Clark and several of his companions, including Sacagawea, completed a three-day journey on January 10, 1806. They encountered a group of Native Americans from the Tillamook tribe who were boiling blubber for storage. Clark and his party met with them and successfully bartered for 300 pounds of blubber and some whale oil.There is a whale sculpture commemorating the encounter between Clark’s group and the Tillamooks in a small park at the northern end of Hemlock Street.Clark applied the name Ekoli to what is now Ecola Creek. (via Cannon Beach)
Nā Pali Coast State Park is a 6,175-acre state park in the U.S. state of Hawaii. It is located in the center of the rugged 16-mile northwest side of Kauaʻi, the second-oldest inhabited Hawaiian island. The Nā Pali coast itself extends southwest from Keʻe Beach all the way to Polihale State Park. The nā pali (high cliffs) along the shoreline rise as much as 4,000 feet above the Pacific Ocean. The state park was formed to protect the Kalalau Valley.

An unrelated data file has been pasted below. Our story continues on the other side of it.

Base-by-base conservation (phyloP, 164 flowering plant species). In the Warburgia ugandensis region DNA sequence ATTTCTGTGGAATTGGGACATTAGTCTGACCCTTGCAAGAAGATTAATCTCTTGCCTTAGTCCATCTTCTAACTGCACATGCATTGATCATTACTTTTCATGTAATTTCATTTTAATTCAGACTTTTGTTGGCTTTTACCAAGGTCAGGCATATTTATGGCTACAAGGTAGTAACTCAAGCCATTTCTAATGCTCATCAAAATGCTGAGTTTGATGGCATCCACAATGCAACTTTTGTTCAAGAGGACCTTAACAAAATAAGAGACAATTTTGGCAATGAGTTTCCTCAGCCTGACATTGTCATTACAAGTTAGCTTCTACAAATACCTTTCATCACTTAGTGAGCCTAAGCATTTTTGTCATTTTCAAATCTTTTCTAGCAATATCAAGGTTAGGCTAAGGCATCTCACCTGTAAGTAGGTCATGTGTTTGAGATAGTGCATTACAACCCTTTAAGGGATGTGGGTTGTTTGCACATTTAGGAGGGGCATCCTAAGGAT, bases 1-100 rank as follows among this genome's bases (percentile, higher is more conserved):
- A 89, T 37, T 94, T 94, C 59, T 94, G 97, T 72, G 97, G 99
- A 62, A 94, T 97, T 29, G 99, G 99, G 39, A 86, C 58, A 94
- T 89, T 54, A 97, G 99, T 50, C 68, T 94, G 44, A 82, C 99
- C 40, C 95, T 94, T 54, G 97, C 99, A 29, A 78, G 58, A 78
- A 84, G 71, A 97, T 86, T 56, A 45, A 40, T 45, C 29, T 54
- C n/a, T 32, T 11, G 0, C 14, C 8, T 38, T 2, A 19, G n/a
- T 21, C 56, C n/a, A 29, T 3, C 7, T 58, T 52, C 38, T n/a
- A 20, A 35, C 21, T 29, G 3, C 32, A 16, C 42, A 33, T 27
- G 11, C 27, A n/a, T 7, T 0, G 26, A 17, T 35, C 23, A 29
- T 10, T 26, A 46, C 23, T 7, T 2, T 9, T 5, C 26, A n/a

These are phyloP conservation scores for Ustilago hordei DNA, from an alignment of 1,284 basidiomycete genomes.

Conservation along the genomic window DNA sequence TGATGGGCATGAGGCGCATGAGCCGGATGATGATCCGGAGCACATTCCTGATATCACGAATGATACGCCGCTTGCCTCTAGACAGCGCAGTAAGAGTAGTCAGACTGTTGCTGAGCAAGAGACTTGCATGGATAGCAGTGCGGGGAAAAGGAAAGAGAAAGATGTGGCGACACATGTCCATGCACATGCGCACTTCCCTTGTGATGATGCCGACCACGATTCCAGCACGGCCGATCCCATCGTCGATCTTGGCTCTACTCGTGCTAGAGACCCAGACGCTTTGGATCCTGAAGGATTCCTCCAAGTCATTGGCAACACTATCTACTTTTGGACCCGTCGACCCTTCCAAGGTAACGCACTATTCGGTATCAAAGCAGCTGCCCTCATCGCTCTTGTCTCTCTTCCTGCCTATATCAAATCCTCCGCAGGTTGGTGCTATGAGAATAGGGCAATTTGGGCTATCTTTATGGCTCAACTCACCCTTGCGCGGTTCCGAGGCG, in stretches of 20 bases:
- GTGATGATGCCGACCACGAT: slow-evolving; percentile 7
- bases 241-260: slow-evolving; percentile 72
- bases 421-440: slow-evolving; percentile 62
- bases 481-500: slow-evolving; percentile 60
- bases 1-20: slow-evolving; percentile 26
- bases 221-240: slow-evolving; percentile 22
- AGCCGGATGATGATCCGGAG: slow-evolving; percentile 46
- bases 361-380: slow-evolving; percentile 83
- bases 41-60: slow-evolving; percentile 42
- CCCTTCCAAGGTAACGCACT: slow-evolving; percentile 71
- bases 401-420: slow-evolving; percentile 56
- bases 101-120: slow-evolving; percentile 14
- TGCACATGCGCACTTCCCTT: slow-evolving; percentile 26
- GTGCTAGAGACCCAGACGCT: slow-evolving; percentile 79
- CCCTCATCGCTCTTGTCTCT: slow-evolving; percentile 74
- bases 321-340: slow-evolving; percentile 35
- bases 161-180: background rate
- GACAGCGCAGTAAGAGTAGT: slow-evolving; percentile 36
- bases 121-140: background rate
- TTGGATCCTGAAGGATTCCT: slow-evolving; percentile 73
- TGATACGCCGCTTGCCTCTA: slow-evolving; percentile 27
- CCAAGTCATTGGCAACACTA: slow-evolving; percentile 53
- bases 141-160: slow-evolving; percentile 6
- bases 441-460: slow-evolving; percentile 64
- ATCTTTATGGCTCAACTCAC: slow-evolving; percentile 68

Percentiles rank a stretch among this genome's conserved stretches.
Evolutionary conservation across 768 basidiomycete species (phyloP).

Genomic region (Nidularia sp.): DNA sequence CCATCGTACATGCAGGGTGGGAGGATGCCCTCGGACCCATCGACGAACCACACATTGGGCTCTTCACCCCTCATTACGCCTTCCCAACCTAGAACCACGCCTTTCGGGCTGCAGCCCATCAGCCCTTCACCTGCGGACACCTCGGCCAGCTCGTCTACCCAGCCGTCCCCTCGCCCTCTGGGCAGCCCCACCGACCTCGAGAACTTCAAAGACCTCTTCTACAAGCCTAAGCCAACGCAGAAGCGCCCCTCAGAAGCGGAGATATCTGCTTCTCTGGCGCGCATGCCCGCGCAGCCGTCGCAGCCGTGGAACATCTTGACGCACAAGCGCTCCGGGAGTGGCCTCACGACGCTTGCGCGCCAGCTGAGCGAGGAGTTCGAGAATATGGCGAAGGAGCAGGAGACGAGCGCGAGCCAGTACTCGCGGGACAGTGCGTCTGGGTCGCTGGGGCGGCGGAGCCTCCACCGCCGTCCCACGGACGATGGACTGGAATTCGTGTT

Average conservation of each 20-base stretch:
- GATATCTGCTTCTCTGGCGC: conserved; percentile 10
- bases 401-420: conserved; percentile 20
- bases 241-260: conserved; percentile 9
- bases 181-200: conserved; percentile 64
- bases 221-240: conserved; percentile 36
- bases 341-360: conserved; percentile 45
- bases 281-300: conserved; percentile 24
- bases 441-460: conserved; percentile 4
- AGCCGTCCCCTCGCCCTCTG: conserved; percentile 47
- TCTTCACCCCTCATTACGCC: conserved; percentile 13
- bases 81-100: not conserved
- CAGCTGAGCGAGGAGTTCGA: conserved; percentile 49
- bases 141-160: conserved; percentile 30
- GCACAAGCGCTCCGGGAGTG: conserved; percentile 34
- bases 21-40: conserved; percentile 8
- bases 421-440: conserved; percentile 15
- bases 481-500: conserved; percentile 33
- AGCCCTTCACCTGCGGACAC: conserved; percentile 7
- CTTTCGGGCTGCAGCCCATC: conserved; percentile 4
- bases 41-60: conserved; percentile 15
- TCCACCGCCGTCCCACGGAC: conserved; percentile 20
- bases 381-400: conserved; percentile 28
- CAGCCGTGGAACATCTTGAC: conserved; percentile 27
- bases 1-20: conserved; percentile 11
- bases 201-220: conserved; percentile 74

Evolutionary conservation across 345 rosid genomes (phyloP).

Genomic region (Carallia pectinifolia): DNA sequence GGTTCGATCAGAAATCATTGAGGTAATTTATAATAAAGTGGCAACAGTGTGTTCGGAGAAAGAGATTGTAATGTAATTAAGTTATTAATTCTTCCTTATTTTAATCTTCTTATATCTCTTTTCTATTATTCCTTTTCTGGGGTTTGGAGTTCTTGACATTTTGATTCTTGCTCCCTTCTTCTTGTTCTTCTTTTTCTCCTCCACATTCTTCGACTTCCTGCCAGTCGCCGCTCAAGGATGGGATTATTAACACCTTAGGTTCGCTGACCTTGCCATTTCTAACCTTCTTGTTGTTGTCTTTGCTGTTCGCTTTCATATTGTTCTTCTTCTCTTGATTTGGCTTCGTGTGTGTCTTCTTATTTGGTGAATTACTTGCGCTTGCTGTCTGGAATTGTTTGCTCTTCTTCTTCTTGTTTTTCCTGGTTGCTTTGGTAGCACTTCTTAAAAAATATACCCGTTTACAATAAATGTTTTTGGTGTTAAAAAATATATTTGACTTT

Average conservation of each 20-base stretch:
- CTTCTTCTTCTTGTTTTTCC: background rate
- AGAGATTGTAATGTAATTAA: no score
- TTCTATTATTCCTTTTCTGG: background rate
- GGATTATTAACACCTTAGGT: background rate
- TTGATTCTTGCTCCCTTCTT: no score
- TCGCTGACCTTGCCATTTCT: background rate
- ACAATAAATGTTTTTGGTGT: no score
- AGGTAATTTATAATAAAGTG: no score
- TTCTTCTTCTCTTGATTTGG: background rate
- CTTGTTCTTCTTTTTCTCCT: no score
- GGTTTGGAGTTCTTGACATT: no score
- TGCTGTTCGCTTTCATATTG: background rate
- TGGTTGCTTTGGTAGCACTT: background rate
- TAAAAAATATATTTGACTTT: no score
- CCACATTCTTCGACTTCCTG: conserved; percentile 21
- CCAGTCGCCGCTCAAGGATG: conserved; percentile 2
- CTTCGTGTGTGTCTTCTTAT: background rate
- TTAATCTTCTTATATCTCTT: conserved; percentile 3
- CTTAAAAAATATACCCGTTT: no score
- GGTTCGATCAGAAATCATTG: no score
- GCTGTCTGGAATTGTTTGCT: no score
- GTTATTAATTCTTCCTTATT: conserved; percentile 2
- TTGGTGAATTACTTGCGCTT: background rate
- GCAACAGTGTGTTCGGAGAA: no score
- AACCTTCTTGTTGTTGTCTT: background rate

To the east of the state park is the Hono O Nā Pali State Natural Reserve. It was established in 1983 and later extended to over 3,578 acres in 2009.Hiking trails and hunters’ roads provide access to the sharp ridges from Koke’e Road (route 550) in Waimea Canyon. (via Division of State Parks)